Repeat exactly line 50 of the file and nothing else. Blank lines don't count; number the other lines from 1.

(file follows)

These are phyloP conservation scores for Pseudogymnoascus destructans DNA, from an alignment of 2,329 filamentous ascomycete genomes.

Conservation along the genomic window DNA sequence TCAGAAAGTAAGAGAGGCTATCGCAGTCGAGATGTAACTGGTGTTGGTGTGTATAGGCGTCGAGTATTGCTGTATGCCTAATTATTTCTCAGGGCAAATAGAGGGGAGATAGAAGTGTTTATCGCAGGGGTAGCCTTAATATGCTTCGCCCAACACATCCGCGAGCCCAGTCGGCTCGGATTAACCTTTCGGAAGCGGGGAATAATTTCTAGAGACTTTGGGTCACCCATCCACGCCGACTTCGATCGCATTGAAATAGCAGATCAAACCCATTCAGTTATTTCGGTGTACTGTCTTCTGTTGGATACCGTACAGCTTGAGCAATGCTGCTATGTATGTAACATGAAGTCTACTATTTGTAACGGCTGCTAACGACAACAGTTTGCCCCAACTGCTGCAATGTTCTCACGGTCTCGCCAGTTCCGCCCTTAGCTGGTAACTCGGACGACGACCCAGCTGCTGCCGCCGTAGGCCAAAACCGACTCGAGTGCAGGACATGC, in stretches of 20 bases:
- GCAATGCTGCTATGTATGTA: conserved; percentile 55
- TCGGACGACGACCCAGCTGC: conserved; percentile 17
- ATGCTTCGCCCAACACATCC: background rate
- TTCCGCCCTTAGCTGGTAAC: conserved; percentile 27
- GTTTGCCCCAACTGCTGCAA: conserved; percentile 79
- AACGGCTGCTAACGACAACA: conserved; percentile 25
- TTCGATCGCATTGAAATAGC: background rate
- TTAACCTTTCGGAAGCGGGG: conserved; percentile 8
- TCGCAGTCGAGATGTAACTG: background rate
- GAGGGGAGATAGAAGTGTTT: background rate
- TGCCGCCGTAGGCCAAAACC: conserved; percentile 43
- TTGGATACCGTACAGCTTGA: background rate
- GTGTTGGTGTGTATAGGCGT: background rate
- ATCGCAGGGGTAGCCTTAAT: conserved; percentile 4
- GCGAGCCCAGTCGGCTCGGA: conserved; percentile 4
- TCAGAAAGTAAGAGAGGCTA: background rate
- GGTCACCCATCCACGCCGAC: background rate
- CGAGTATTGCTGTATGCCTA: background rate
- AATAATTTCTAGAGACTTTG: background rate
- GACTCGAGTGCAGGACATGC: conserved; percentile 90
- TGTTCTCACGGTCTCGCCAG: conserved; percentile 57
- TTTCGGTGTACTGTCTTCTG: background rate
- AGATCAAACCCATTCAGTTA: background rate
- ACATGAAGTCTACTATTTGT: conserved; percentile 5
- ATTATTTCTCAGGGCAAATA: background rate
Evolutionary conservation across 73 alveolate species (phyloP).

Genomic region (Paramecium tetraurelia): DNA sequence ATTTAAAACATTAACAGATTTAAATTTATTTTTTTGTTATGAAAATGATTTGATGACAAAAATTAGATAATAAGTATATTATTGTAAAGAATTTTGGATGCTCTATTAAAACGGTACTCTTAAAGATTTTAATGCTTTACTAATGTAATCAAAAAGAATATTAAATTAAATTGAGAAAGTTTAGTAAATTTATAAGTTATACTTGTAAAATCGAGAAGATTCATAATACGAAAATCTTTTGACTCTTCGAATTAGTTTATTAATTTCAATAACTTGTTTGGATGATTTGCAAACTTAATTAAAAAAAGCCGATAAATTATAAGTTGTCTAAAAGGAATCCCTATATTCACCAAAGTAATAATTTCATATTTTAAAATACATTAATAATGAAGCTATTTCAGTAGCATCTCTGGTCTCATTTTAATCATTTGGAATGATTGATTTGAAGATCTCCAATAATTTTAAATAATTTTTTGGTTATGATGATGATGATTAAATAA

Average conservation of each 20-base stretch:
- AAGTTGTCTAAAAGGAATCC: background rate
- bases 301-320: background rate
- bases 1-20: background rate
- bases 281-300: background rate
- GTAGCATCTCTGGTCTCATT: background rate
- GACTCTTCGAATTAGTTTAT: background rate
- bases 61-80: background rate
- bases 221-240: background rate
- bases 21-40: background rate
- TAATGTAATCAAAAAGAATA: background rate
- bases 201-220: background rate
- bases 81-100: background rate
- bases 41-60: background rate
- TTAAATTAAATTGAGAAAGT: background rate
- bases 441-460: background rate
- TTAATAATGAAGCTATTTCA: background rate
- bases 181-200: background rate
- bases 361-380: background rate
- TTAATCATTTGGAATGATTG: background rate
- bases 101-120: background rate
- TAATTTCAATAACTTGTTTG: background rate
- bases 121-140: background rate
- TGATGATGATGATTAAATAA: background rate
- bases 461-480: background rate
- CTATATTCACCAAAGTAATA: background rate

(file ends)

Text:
- bases 101-120: background rate